1M doesn't seem to be much of a problem with Herron phono stage, but that's beside the point. 47K became a default standard for HO carts, not LO carts. For 4-ch it was 100K, but that's low gain. Look at vintage preamps and see what the loading options are.

*Regarding the sound, it cannot be considered 'irrespective of RFI': in plain and simple terms if the circuit has RFI problems **the sound will not be right if RFI is present!!** If such is the case then loading will have a beneficial effect.*

If a circuit does not have RFI problems then loading can still have a beneficial affect.

*The RFI is generated by the pickup and cable itself: it is not a matter of shielding from radio stations.*

Novel way of looking at a generator, or is it a transmitter? The oscillation or ringing occurs in the preamp because of the extraordinary amount of gain needed.

The tiny voltage of a LOMC still has inductance, which combines with cable and preamp capacitance and can cause HF ringing, but is only a problem with extremely low output carts with high resistance/inductance. I think such occurrences are beyond the bandwidth of your phono stages.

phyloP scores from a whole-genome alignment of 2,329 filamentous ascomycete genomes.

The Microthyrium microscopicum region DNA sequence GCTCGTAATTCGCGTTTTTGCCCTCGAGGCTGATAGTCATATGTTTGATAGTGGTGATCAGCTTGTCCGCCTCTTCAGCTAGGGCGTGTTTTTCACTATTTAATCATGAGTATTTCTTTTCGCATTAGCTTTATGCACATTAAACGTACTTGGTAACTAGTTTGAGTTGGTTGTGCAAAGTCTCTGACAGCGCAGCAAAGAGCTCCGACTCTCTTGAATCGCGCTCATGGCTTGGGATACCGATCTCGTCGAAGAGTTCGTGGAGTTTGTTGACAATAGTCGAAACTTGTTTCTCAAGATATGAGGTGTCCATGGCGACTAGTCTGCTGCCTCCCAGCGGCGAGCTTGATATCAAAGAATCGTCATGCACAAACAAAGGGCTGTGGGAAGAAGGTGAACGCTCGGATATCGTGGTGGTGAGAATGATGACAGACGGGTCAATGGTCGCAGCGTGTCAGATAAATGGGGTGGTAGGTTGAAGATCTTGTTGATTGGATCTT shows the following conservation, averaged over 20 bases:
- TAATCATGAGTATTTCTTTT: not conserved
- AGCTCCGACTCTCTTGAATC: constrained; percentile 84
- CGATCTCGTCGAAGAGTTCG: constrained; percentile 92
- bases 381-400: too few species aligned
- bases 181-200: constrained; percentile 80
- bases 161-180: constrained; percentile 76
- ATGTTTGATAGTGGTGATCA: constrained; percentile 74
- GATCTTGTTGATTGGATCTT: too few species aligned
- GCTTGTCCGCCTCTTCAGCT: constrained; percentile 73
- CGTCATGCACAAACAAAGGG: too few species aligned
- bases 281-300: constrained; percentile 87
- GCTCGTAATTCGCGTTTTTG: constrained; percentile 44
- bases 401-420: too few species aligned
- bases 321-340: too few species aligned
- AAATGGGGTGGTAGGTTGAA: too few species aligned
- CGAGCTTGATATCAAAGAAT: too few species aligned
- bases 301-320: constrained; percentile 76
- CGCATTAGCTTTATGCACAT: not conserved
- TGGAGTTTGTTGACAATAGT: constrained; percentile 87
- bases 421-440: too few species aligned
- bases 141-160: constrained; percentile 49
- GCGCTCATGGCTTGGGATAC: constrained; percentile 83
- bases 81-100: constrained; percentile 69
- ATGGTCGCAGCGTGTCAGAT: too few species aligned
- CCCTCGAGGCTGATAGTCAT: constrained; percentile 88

Saying RFI is generated by the cart is misleading. It is not. There are other loading considerations with MC's, none of which are about noise or tonality. You assume the higher the load, the better. I beg to differ. Such things as imaging, stage, dynamics, detail, and focus can all be affected by load, while tonality is unchanged.

Loading is very much about the cart and particular preamp.

I see you brought back up. The LOMC I was referring to are some of those coreless designs with very low output and high inductance/resistance relative to other MC. It was J Carr who told us about the HF oscillation/noise that could occur.

Regarding the notion that higher value loads are necessarily better, consider this:
If 500 ohms sounds good, and one tries 47K and it also sounds good but different, and both loads seem equally quiet, why is 47K better?
You're saying it is and you're wrong IMO.
A coil with a magnetic core is more efficient so air core coils must be larger to get a usable output. The newer AT air core designs are the exception, probably using stronger magnets. Older designs like the DL-S1 have very low output and relatively high impedance/inductance.